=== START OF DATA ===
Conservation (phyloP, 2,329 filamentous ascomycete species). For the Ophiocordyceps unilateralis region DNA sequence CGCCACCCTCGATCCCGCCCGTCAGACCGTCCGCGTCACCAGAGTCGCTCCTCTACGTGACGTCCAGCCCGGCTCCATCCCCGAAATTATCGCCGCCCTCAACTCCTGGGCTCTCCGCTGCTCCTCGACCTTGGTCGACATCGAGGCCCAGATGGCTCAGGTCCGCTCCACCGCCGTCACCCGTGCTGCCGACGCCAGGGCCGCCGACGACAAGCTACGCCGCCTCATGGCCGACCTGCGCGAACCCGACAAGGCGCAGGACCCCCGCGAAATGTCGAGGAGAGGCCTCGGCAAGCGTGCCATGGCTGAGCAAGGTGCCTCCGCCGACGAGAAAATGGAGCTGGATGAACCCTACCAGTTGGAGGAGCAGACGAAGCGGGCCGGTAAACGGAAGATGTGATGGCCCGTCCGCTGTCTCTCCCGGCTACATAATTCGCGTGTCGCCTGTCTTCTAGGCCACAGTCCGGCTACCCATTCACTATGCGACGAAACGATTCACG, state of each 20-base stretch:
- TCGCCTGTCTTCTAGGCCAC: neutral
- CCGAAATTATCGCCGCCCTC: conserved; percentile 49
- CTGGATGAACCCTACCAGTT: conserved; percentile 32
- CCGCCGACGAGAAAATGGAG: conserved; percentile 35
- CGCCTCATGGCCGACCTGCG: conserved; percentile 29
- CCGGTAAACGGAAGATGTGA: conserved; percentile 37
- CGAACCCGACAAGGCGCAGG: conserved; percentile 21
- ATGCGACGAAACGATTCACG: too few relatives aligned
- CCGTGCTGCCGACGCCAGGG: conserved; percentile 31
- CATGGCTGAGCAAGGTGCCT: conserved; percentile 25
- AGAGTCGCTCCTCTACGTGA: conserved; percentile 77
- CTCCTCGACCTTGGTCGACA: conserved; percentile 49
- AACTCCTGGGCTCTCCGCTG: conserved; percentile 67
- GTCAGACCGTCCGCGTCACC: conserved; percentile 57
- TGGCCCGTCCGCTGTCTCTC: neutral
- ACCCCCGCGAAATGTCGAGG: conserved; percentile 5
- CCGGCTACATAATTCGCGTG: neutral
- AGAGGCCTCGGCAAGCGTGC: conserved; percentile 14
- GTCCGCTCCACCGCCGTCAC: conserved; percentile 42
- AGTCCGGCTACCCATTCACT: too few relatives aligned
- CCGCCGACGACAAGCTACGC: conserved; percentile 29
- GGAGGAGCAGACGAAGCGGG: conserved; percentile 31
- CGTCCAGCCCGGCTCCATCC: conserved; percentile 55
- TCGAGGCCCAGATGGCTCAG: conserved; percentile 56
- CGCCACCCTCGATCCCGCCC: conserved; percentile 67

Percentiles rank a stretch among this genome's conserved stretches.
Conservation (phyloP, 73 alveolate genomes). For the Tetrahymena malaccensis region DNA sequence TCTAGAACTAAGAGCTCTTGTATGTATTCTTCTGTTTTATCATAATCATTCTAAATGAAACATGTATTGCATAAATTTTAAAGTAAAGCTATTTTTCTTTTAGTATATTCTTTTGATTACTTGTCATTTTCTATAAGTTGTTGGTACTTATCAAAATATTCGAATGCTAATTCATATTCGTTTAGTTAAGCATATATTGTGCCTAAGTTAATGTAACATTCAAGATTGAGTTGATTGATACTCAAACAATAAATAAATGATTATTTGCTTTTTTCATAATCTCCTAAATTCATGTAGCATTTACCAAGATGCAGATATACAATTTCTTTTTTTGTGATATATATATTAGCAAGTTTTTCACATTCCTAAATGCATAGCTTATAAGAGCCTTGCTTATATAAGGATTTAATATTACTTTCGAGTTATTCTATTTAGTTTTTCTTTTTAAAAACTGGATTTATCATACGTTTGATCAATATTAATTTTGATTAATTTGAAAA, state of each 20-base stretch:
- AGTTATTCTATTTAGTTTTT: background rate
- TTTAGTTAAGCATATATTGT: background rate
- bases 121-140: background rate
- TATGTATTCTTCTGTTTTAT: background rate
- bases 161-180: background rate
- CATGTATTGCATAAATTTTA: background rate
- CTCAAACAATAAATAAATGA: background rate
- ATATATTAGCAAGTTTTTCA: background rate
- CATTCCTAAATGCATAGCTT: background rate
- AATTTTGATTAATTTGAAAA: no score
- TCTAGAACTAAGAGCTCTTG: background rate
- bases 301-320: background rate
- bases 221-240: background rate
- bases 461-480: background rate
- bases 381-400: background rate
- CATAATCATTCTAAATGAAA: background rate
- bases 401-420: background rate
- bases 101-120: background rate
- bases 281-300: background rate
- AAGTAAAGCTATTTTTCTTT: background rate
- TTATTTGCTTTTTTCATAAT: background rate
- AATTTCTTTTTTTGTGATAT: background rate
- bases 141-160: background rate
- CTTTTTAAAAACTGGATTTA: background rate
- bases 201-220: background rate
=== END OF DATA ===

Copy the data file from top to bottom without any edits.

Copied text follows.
Conservation (phyloP, 2,329 filamentous ascomycete species). For the Ophiocordyceps unilateralis region DNA sequence CGCCACCCTCGATCCCGCCCGTCAGACCGTCCGCGTCACCAGAGTCGCTCCTCTACGTGACGTCCAGCCCGGCTCCATCCCCGAAATTATCGCCGCCCTCAACTCCTGGGCTCTCCGCTGCTCCTCGACCTTGGTCGACATCGAGGCCCAGATGGCTCAGGTCCGCTCCACCGCCGTCACCCGTGCTGCCGACGCCAGGGCCGCCGACGACAAGCTACGCCGCCTCATGGCCGACCTGCGCGAACCCGACAAGGCGCAGGACCCCCGCGAAATGTCGAGGAGAGGCCTCGGCAAGCGTGCCATGGCTGAGCAAGGTGCCTCCGCCGACGAGAAAATGGAGCTGGATGAACCCTACCAGTTGGAGGAGCAGACGAAGCGGGCCGGTAAACGGAAGATGTGATGGCCCGTCCGCTGTCTCTCCCGGCTACATAATTCGCGTGTCGCCTGTCTTCTAGGCCACAGTCCGGCTACCCATTCACTATGCGACGAAACGATTCACG, state of each 20-base stretch:
- TCGCCTGTCTTCTAGGCCAC: neutral
- CCGAAATTATCGCCGCCCTC: conserved; percentile 49
- CTGGATGAACCCTACCAGTT: conserved; percentile 32
- CCGCCGACGAGAAAATGGAG: conserved; percentile 35
- CGCCTCATGGCCGACCTGCG: conserved; percentile 29
- CCGGTAAACGGAAGATGTGA: conserved; percentile 37
- CGAACCCGACAAGGCGCAGG: conserved; percentile 21
- ATGCGACGAAACGATTCACG: too few relatives aligned
- CCGTGCTGCCGACGCCAGGG: conserved; percentile 31
- CATGGCTGAGCAAGGTGCCT: conserved; percentile 25
- AGAGTCGCTCCTCTACGTGA: conserved; percentile 77
- CTCCTCGACCTTGGTCGACA: conserved; percentile 49
- AACTCCTGGGCTCTCCGCTG: conserved; percentile 67
- GTCAGACCGTCCGCGTCACC: conserved; percentile 57
- TGGCCCGTCCGCTGTCTCTC: neutral
- ACCCCCGCGAAATGTCGAGG: conserved; percentile 5
- CCGGCTACATAATTCGCGTG: neutral
- AGAGGCCTCGGCAAGCGTGC: conserved; percentile 14
- GTCCGCTCCACCGCCGTCAC: conserved; percentile 42
- AGTCCGGCTACCCATTCACT: too few relatives aligned
- CCGCCGACGACAAGCTACGC: conserved; percentile 29
- GGAGGAGCAGACGAAGCGGG: conserved; percentile 31
- CGTCCAGCCCGGCTCCATCC: conserved; percentile 55
- TCGAGGCCCAGATGGCTCAG: conserved; percentile 56
- CGCCACCCTCGATCCCGCCC: conserved; percentile 67

Percentiles rank a stretch among this genome's conserved stretches.
Conservation (phyloP, 73 alveolate genomes). For the Tetrahymena malaccensis region DNA sequence TCTAGAACTAAGAGCTCTTGTATGTATTCTTCTGTTTTATCATAATCATTCTAAATGAAACATGTATTGCATAAATTTTAAAGTAAAGCTATTTTTCTTTTAGTATATTCTTTTGATTACTTGTCATTTTCTATAAGTTGTTGGTACTTATCAAAATATTCGAATGCTAATTCATATTCGTTTAGTTAAGCATATATTGTGCCTAAGTTAATGTAACATTCAAGATTGAGTTGATTGATACTCAAACAATAAATAAATGATTATTTGCTTTTTTCATAATCTCCTAAATTCATGTAGCATTTACCAAGATGCAGATATACAATTTCTTTTTTTGTGATATATATATTAGCAAGTTTTTCACATTCCTAAATGCATAGCTTATAAGAGCCTTGCTTATATAAGGATTTAATATTACTTTCGAGTTATTCTATTTAGTTTTTCTTTTTAAAAACTGGATTTATCATACGTTTGATCAATATTAATTTTGATTAATTTGAAAA, state of each 20-base stretch:
- AGTTATTCTATTTAGTTTTT: background rate
- TTTAGTTAAGCATATATTGT: background rate
- bases 121-140: background rate
- TATGTATTCTTCTGTTTTAT: background rate
- bases 161-180: background rate
- CATGTATTGCATAAATTTTA: background rate
- CTCAAACAATAAATAAATGA: background rate
- ATATATTAGCAAGTTTTTCA: background rate
- CATTCCTAAATGCATAGCTT: background rate
- AATTTTGATTAATTTGAAAA: no score
- TCTAGAACTAAGAGCTCTTG: background rate
- bases 301-320: background rate
- bases 221-240: background rate
- bases 461-480: background rate
- bases 381-400: background rate
- CATAATCATTCTAAATGAAA: background rate
- bases 401-420: background rate
- bases 101-120: background rate
- bases 281-300: background rate
- AAGTAAAGCTATTTTTCTTT: background rate
- TTATTTGCTTTTTTCATAAT: background rate
- AATTTCTTTTTTTGTGATAT: background rate
- bases 141-160: background rate
- CTTTTTAAAAACTGGATTTA: background rate
- bases 201-220: background rate